“The Republican health care proposal is a disservice to Oregonians and their access to health care,” Brown, the governor, said in an interview. A one-time colleague of Walden in the Legislature, she said the GOP bill runs “counter to Oregon values.” She predicted “political consequences” for Republicans.
Walden won all 20 of his district’s counties last November and did better than Trump in all but one, so he may have little reason to worry. But clearly, there’s a big constituency for Obama’s law in Oregon.
Nearly one-fourth of Oregon’s 4 million residents are on Medicaid, well above the national 20 percent average. That includes about 380,000 in the expanded Medicaid program Obama created to cover people earning modestly above the federal poverty level, an enlargement the GOP bill would phase out.
Walden notes that Oregon faces an $882 million Medicaid shortfall this year, partly because federal payments under Obama’s statute are declining.
About 130,000 other Oregonians have bought policies on the online insurance exchange Obama established, with most getting federal subsidies. Overall, state figures show the proportion of uninsured Oregonians dropped from 17 percent before the law’s full 2014 implementation to 5 percent now.
Walden’s district, which encompasses over two-thirds of Oregon and is larger than 23 states, has taken full advantage of the law. With much of the district poorer than Oregon’s coastal region, 240,000 of its residents receive Medicaid. In six of its 20 counties, more than 3 in 10 are beneficiaries.
A former Wal-Mart assistant manager was indicted on federal charges that he took part in the staged robbery of $400,000 from his Laurel store in 2012, a plot that included having him shot in the arm.
The indictment unsealed Friday in U.S. District Court in Baltimore alleges that Ansar Ali Younis was part of a group that planned the early-morning robbery on Nov. 14, 2012, of a Wal-Mart in the 3500 block of Russet Green East.
As part of the plan, co-conspirator Mohammed Altashy obtained a Plymouth Voyager and at around 4:15 a.m. drove to the store and looked for Younis, who was acting as the night manager, and loudly announced a robbery, the indictment alleges.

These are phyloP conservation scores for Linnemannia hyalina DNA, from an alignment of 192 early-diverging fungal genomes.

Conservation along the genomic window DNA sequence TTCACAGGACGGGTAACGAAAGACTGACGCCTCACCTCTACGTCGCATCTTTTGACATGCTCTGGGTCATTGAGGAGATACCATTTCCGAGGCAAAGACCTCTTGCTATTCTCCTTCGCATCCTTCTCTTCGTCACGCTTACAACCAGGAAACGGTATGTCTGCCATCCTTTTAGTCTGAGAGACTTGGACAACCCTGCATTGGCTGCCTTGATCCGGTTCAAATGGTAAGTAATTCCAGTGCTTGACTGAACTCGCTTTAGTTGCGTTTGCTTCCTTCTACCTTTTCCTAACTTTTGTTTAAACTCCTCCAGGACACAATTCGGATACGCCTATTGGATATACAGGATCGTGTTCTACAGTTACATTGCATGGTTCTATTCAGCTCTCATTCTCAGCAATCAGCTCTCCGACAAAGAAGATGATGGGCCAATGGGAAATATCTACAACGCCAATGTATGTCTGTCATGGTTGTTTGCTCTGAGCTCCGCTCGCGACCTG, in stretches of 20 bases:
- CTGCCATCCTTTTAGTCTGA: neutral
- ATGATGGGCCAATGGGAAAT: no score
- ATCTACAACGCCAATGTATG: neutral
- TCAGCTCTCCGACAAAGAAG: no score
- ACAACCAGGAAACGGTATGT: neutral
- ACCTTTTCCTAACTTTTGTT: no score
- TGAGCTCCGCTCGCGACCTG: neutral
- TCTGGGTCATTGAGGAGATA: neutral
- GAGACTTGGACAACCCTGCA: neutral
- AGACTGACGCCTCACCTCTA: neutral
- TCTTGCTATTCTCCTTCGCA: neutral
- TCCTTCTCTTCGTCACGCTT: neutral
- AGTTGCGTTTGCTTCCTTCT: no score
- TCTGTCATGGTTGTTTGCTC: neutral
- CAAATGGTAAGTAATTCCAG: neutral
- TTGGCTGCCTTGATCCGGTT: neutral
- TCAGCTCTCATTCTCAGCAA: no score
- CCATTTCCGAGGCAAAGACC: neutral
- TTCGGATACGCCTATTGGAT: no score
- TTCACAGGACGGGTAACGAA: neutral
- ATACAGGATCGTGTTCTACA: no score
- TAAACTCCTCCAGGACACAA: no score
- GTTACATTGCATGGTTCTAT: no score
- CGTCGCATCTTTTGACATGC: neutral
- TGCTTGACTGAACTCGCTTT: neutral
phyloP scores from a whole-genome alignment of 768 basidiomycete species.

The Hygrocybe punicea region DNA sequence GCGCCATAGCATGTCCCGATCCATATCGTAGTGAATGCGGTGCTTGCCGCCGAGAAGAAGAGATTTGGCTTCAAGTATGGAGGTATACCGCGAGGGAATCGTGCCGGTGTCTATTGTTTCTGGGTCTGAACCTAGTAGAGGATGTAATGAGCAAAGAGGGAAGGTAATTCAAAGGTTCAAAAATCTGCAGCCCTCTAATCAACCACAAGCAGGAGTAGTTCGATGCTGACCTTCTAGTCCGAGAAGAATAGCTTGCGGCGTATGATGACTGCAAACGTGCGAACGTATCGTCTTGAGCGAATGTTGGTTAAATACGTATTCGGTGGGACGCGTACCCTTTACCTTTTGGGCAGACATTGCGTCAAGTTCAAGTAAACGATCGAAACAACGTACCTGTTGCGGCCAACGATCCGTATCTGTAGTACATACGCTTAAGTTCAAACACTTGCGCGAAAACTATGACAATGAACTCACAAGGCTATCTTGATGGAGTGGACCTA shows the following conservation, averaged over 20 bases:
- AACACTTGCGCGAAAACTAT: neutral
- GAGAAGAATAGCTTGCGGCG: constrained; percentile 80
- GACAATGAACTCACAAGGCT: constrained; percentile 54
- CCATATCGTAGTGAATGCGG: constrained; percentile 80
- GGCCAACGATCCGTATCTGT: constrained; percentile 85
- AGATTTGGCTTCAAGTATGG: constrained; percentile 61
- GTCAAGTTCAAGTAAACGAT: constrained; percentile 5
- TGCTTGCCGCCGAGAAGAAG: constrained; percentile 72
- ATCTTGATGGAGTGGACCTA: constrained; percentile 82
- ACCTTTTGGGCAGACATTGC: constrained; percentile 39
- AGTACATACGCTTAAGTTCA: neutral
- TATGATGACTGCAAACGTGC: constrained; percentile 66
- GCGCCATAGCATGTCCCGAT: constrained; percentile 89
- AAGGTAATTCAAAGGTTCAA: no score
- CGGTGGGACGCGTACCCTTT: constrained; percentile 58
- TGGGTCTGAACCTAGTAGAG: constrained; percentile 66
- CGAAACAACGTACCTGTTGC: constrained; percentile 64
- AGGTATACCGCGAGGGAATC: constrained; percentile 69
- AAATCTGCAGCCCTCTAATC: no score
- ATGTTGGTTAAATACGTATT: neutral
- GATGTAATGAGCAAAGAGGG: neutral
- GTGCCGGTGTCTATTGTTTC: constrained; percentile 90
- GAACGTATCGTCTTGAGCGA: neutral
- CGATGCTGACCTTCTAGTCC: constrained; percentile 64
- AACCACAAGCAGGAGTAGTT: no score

He pointed a gun at Younis, demanding he put cash from the Wal-Mart safe into a trash can, then forced Younis at gunpoint out of the store.
Altashy shot Younis in the right arm, then left the scene. Immediately after the robbery, Altashy and another unidentified member of the conspiracy transferred the stolen money to another vehicle, and the first vehicle was set on fire, according to the indictment.
Altashy and an unidentifed accomplice drove to a home in Baltimore, and divided up the money, setting aside a share for Younis, who received the money at Prince George’s County Hospital, prosecutors said.
In court papers, federal prosecutors said Altashy was in custody but Younis was believed to no longer be in the United States.
A woman who answered the phone at the Wal-Mart when a reporter asked for a manager said the store would have no comment.
Younis and Altashy are both charged with robbery conspiracy and aiding and abetting under the Hobbs Act, as well as aiding and abetting of wire fraud, malicious destruction of a vehicle, and use of a firearm during a crime of violence.
Neither man had attorneys listed in court papers.
In April 2014, a year and a half later, the FBI offered a $10,000 reward for information leading to an arrest in the robbery. According to a news release from the FBI at that time, Younis had given a description of the person who robbed and shot him.
SACRAMENTO (CBS13) — Eating healthy is about to take a bigger bite out of your budget, thanks to California’s wet winter.
You might have noticed your local grocery store lacking in lettuce, and the drought-busting winter is to blame.
If you’re a big fan of salads, BLTs or anything avocado, you’re not going to be a fan of the latest news on produce prices.
“Prices right here right now, you are going to start seeing sticker shock,” said produce expert Michael Marks. “More than twice the price as what you should be seeing this time of year.”
Row crop vegetables like iceberg lettuce took a hard hit, and that will hit restaurants. Customers may not see price increases on the menu, but it will take a bit out of their bottom line.
“It is all because of the rain. The rain not last week, not last month, but the rain three months ago. Three months ago we should have been planting crops that we should be harvesting now. We can’t harvest those crops because they weren’t planted,” Marks said.
Not only might you be paying double, but what you’re getting might not even be that good, warns Marks.
“When you find really. high prices, a farmer out there – they’re gonna put any lettuce they see in that box. Even if it looks like a head of lettuce they’re going to put it in that box,” he says. “So you’re seeing really low quality when you see these high prices.”